Tracing the Rainbow: A History of the LGBTQ+ Community 

BY: Neighbors’ Consejo

The history of the LGBTQ+ community is a testament to resilience, courage and the relentless pursuit of equality. Understanding the importance of this movement is crucial in appreciating the strides made in social justice and human rights. This article sheds light on the community’s ongoing struggle against discrimination and the vital contributions it has made in shaping a more inclusive and equitable world.

The importance of the LGBTQ+ community in history cannot be overstated, this community has been at the forefront of advocating for civil rights, leading to groundbreaking changes in laws and societal attitudes. From the Stonewall riots to the legalization of same-sex marriage, the LGBTQ+ movement has been instrumental in pushing forward the boundaries of what is considered just and fair, ensuring that future generations inherit a more inclusive society.

1732LesbianThe term lesbian was first used by William King in his notebook, The Toast, published in England, which meant women who love women.
1869HomosexualHungarian journalist Karl-Maria Kerttheny first used the term homosexual.
1872, 1894, 1967BisexualThe pamphlet, “Psychopathia Sexualis” was translated from German and one of the first times the term bisexual is used. 1967: Sexual Freedom League formed in San Francisco in support of bisexual people.
1955GayThe term gay was used throughout Europe earlier, but this is the year most agree that gay came to mean same-sex relationships between men.
1965TransgenderJohn Oliven, in his book, Sexual Hygiene and Pathology, used the term transgender to mean a person who identifies with a gender other than the one they were assigned at birth.

The Gender and Sexuality Resource Center of the University of Northern Colorado, highlights historical figures in LGBTQ+ history: Langston Hughes, James Baldwin, Barbara Jordan, Hulleah Tsinhnahjinnie, Audre Lorde, Hannah Moushabeck, Hayley Kiyoko, Kiyoshi Kuromiya, Prince Mavendra Singh Gohil, Monica Helms, Harvey Milk, Frida Kahlo, Cherrie Moraga, Freddie Mercury, Alan Turing, Alok Vaid-Menon, Josephine Baker, Chi Chia-Wei, Colevia Carter, Dr. Ron Simmons, Willi Ninja, Amelio Robles Ávila, Chavela Vargas, Lorraine Vivian Hansberry, Stormé DeLaverie, etc.

 Sadly, it doesn’t matter how many years or centuries pass, we still hear quotes such as “you cannot be gay, you don’t act feminine, or wear make up!”; “How can you keep a monogamous relationship when you are bisexual?”; “How come you are a lesbian? You do not wear masculine clothes and have short hair!”; “So, you are a trans woman, but you do not look like the drag queens on social media!”; “Isn’t intersex just another word for transgender?” That is why it’s important to mention that “the stereotypes which are self-expression related (e.g. Clothing, grooming, make up, gestures, etc.,) put constant pressure on LGBTQ+ people to behave in a certain way, talk in a certain tone, wear certain type of clothes (i.e. straight acting) in order not to be labelled as LGBTQ+. The internal pressure builds up around self-expression brings about a lot of self-doubt, hate or a feeling of alienation.”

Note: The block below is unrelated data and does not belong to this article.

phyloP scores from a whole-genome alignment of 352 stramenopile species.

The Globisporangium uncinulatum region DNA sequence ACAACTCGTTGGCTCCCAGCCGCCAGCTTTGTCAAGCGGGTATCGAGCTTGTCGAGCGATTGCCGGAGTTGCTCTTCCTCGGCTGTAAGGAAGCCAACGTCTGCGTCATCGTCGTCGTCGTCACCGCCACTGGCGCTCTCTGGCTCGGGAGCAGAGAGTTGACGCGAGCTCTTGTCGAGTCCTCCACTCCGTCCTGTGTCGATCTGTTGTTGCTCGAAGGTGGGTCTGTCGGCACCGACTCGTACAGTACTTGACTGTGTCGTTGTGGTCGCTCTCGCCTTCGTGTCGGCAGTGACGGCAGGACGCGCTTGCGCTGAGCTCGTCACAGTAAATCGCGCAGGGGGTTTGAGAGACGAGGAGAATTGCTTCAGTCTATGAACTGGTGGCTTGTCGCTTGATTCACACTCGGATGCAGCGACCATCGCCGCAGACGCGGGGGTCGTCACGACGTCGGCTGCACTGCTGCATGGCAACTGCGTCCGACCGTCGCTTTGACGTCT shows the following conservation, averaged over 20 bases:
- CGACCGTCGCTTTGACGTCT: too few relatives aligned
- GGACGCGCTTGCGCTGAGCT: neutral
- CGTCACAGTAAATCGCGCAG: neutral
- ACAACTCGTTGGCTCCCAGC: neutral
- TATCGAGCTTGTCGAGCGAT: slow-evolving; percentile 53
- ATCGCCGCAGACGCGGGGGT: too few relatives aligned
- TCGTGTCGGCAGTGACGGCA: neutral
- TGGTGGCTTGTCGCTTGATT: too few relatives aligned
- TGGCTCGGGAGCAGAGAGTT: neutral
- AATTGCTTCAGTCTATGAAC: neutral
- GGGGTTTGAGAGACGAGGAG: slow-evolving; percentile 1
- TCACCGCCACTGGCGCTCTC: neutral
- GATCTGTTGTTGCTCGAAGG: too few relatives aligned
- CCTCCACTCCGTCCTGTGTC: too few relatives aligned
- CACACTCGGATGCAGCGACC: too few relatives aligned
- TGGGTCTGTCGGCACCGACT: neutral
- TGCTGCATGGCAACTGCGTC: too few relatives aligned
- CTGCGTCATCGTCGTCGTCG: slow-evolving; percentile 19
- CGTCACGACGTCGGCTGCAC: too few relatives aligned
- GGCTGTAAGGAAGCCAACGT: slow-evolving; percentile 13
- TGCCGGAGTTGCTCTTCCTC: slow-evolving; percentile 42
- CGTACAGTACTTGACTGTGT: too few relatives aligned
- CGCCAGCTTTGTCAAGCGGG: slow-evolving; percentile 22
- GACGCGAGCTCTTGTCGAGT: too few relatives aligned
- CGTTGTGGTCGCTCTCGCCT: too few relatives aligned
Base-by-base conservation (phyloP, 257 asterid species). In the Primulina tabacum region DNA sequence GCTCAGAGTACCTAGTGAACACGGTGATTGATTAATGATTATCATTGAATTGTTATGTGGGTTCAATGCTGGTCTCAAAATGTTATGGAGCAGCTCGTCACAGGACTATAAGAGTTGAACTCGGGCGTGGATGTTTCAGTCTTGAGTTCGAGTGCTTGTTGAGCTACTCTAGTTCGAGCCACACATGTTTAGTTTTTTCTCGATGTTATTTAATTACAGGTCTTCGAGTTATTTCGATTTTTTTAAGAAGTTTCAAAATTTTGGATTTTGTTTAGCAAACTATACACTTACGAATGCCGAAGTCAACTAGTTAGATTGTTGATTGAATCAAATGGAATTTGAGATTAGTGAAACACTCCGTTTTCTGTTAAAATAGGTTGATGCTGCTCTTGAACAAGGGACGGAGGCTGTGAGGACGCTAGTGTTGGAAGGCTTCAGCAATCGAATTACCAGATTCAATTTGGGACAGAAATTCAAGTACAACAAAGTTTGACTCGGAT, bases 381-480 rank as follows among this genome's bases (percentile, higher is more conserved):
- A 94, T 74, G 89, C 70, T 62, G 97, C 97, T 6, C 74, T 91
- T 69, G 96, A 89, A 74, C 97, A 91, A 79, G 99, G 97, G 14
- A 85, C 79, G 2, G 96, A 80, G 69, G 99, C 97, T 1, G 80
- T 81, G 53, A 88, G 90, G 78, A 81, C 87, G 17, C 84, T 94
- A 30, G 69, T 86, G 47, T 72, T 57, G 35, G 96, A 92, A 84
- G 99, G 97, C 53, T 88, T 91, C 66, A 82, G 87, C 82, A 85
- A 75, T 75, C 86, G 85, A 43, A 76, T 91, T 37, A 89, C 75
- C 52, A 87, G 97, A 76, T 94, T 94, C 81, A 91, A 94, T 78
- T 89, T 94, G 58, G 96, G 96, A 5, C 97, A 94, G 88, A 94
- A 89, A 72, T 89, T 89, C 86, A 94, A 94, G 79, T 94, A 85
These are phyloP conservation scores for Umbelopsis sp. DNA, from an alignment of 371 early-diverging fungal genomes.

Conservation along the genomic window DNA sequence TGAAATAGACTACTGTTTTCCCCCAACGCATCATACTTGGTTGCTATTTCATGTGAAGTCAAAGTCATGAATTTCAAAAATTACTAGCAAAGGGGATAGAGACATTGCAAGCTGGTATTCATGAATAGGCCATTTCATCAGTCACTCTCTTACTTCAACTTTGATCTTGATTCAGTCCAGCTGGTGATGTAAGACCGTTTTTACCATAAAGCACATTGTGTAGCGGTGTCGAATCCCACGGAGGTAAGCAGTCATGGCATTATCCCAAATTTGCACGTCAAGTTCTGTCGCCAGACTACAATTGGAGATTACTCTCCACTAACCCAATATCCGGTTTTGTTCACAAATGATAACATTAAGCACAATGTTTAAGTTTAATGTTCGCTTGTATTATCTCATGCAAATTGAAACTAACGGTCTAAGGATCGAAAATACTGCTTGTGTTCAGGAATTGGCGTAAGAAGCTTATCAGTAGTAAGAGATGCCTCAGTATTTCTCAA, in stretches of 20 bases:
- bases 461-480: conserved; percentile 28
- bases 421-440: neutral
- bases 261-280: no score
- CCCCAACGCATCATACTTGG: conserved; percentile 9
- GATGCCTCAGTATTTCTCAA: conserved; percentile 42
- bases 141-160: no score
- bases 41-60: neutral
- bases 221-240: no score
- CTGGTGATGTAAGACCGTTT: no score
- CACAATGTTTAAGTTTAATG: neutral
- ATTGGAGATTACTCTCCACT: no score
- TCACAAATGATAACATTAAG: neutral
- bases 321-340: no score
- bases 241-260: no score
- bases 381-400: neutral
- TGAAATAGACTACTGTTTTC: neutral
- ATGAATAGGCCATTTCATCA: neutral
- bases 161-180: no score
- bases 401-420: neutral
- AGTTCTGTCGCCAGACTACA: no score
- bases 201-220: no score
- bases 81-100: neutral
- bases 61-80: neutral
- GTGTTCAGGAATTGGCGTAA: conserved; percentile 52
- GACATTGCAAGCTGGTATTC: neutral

Let’s review some of the many achievements of the LGBTQ+ community in history:

  • 1950: The Mattachine Society is formed by activist Harry Hay and is one of the first sustained gay rights groups in the United States.
  • April 1952: The American Psychiatric Association’s diagnostic manual lists homosexuality as a sociopathic personality disturbance.
  • September 11, 1961: The first US- televised documentary about homosexuality airs on a local station in California.
  • January 1, 1973: Maryland becomes the first state to statutorily ban same sex-marriage.
  • October 11, 1988: The first National Coming Out Day is observed.
  • May 17, 2004: The first legal same-sex marriage in the United States takes place in Massachusetts.
  • June 30, 2016: Secretary of Defense Carter announces that the Pentagon is lifting the ban on transgender people serving openly in the US military.
  • September 22, 2019: Billy Porter becomes the first openly gay Black man to win the Emmy for best lead actor in a drama series.
  • April 26, 2024: The Biden administration announces a new rule expanding safeguards against potential discrimination of a gay and transgender Americans seeking medical care.

In conclusion, despite progress, the LGBTQ+ community continues to face harmful stereotypes and misconceptions. These societal pressures to conform to specific norms around self-expression highlight the ongoing struggle for true acceptance and the importance of challenging prejudices to foster a more understanding and supportive environment for all individuals.

References:

«Historical Figures of LGBTQ+ History». The Gender and Sexuality Resource Center, https://www.unco.edu/gender-sexuality-resource-center/resources/historical-figures.aspx.  

Inc, Gallup. «LGBT Identification in U.S. Ticks Up to 7.1%». Gallup.Com, https://news.gallup.com/poll/389792/lgbt-identification-ticks-up.aspx.

«LGBTQ Rights Timeline in American History » Teaching LGBTQ History». Teaching LGBTQ History, https://lgbtqhistory.org/lgbt-rights-timeline-in-american-history/.

Research, CNN Editorial. «LGBTQ Rights Milestones Fast Facts». CNN, https://www.cnn.com/2015/06/19/us/lgbt-rights-milestones-fast-facts/index.html.

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